Malaysia has had a bad case of brain drain over the years.
Droves of skilled minds were leaving the country, emigrating in search of greener pastures.
Just two years ago, a report showed that almost half of all Chinese Malaysians wanted to leave the country.
At the same time, Malaysia has been trying to put a plug on the brain drain with various projects and initiatives tasked to retain and bring home expert talent overseas.
But with one of the main reasons for leaving the country being discrimination and unfair treatment based on race, no amounts of financial benefits seemed to be attractive enough to staunch the flow.
Yet, it might be tempting to think the recent general election in 2018 has fixed things.
Two years back, less than 400 Malaysians applied to return via the Returning Expert Programme (REP).
But last year, that number has increased by 20 per cent and is attributed to the change in government, according to Human Resource Ministry M. Kulasegaran,
The number of Malaysians expected to return this year is estimated to be around a thousand, Talentcorp deputy chief executive officer N. Sivakumaren says.
It seems that the new government has given Malaysians newfound confidence in the political and economic stability of the nation. But are they misled?
New government, same old rules?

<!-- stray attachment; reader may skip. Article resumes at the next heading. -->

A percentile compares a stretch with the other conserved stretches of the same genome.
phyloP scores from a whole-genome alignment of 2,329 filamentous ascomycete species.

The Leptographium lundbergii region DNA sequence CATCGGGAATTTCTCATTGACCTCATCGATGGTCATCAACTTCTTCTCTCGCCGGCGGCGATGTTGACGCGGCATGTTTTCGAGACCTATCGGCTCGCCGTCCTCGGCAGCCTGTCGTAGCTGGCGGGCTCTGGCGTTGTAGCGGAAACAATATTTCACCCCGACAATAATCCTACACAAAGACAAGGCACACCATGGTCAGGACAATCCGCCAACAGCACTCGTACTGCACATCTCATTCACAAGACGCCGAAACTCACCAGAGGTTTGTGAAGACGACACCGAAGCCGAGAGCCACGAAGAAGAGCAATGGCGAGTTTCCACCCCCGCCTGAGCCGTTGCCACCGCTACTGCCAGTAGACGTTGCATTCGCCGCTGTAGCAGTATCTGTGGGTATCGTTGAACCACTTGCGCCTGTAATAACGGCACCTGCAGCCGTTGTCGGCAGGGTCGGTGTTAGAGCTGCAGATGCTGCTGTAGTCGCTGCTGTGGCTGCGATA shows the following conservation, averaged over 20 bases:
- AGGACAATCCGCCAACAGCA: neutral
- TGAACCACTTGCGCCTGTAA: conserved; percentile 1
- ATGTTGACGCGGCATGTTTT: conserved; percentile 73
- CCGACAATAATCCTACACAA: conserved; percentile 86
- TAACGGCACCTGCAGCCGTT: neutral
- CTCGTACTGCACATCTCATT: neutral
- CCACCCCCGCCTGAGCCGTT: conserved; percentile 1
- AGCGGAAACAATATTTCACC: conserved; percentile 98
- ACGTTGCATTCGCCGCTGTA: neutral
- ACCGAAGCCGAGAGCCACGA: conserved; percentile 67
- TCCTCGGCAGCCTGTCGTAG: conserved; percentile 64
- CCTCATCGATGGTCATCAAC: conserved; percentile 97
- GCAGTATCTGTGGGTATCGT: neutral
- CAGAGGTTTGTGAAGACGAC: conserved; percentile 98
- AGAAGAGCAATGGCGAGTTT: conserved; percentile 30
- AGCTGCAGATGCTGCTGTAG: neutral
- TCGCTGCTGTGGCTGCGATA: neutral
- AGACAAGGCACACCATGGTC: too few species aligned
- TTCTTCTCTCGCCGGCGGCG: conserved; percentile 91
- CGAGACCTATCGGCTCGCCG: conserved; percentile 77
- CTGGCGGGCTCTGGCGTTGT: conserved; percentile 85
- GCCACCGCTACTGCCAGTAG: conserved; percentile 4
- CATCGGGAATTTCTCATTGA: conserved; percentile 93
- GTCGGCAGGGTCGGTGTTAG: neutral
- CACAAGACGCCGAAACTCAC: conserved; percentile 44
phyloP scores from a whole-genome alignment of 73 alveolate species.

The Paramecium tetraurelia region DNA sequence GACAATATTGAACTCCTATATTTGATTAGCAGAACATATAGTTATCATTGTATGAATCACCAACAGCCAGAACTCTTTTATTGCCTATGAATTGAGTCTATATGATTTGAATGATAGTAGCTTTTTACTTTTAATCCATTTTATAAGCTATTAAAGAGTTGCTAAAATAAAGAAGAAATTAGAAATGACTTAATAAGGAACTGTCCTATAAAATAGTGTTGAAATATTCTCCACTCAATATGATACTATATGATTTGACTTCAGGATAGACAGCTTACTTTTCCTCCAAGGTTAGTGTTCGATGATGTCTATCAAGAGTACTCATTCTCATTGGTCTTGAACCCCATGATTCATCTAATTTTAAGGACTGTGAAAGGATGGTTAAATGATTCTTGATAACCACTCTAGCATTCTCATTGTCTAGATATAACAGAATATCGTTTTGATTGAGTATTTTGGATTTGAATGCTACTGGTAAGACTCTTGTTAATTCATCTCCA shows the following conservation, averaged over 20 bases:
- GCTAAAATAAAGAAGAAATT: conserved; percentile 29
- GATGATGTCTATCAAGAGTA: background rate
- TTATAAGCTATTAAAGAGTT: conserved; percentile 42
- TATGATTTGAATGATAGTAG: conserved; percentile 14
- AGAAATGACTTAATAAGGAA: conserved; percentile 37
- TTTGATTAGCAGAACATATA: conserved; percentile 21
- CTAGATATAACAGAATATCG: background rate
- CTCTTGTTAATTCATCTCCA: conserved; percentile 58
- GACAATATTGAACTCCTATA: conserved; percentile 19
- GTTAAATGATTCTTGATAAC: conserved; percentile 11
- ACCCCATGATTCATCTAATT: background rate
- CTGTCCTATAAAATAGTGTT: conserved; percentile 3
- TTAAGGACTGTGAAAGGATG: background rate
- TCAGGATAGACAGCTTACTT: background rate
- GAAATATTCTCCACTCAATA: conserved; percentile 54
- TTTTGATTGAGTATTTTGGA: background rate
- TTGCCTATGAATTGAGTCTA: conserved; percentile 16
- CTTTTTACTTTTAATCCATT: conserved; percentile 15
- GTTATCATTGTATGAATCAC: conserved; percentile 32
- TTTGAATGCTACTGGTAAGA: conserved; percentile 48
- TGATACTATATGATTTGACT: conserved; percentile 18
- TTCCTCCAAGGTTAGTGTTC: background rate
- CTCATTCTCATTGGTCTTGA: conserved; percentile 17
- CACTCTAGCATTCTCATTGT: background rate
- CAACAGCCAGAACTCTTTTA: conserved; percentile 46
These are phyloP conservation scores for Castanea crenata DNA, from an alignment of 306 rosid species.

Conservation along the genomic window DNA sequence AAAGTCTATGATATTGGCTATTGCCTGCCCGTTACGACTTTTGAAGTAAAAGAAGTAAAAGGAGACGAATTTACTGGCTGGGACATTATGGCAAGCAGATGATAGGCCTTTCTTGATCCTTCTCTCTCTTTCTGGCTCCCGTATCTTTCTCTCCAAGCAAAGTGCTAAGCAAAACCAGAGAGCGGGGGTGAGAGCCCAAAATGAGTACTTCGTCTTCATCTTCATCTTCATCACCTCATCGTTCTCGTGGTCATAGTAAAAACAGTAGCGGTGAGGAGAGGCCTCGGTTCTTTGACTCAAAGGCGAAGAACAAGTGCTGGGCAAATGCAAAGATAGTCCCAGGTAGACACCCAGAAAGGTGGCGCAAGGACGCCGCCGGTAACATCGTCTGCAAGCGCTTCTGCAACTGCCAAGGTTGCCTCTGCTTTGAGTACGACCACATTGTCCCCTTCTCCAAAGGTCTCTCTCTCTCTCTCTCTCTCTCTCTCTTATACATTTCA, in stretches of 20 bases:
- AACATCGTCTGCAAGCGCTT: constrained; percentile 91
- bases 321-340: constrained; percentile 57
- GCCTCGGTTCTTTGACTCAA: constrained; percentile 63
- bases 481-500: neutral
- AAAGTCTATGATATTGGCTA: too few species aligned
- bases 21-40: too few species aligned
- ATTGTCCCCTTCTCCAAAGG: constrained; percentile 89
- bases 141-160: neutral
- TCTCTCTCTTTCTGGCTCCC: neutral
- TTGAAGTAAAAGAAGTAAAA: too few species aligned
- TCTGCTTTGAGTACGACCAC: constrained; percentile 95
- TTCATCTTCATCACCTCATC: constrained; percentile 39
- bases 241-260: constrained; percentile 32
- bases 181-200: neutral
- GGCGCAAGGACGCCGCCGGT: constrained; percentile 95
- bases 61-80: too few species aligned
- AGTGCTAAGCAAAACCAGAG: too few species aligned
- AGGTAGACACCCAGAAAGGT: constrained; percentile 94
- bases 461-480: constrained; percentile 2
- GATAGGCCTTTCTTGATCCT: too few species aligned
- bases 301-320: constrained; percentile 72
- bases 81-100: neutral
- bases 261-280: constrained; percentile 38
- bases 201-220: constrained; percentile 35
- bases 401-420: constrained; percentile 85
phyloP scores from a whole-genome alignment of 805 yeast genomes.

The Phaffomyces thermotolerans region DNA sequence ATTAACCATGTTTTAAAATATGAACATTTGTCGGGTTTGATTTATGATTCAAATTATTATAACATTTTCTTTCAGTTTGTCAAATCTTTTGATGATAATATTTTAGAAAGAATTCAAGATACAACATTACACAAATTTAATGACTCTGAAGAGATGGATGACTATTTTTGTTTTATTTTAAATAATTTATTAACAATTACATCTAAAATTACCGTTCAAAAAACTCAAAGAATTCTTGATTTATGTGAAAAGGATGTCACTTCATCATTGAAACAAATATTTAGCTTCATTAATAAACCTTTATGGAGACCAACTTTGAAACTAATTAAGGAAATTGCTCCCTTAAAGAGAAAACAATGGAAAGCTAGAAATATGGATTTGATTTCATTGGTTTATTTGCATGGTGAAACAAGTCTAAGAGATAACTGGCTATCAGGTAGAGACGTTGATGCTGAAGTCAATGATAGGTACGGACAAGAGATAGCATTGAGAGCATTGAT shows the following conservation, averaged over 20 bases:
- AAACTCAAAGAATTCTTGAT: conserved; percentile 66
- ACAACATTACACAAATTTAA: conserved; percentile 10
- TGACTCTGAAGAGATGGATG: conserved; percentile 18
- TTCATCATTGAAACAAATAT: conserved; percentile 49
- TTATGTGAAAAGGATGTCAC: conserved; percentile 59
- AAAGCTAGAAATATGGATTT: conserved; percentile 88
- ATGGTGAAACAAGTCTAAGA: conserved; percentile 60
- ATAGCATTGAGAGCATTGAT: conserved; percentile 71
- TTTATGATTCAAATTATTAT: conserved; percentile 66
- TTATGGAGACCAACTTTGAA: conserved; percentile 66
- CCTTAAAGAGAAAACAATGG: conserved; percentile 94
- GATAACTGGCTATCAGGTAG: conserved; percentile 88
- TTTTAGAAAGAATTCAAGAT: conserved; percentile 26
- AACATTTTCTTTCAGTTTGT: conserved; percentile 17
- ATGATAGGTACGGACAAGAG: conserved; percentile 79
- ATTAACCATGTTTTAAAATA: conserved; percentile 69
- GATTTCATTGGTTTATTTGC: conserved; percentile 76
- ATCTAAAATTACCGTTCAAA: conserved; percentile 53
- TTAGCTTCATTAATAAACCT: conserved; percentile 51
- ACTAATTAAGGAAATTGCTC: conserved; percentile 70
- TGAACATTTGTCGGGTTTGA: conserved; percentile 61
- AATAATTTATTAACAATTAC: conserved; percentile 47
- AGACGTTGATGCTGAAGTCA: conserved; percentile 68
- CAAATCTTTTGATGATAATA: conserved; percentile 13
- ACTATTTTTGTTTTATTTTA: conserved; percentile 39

Not long after Pakatan Harapan’s win, the coalition has already backed out of key political and social reforms. These include:
The promise of a 30 per cent women representation in parliament, the ratification of the International Convention on the Elimination of Racial Discrimination (ICERD), the repeal of the sedition act and detention without trial, and many more.
Gripes notwithstanding, the issues above pales in comparison to the elephant in the room and the true crux of the problem: Bumiputera privileges.
The racial makeup of overseas Malaysian does not reflect the demographics of Malaysia. Chinese and Indians are over-represented by over 90 per cent.
Everyone who is not Malay is put into a literal box called “others”; the former receives privileges in the form of quotas in education, politics, and the economy as designed in the NEP at the expense of the latter.
No amount of ‘employment packages’ can fix that mess.
Human rights activist Kua Kia Soong believes the Pakatan Harapan government is the same old government in new clothing, reluctant to let go of racial politics in favour of maintaining the Malay majority vote.
Right now, the government needs to realise it cannot have its cake and eat it too.
But it wants, it still can enjoy the meagre gains of 1000 Malaysians returning home at the expense of 150,000 highly educated Malaysians in countries such as Europe and Canada who refuse to do so until the current state of affairs changes.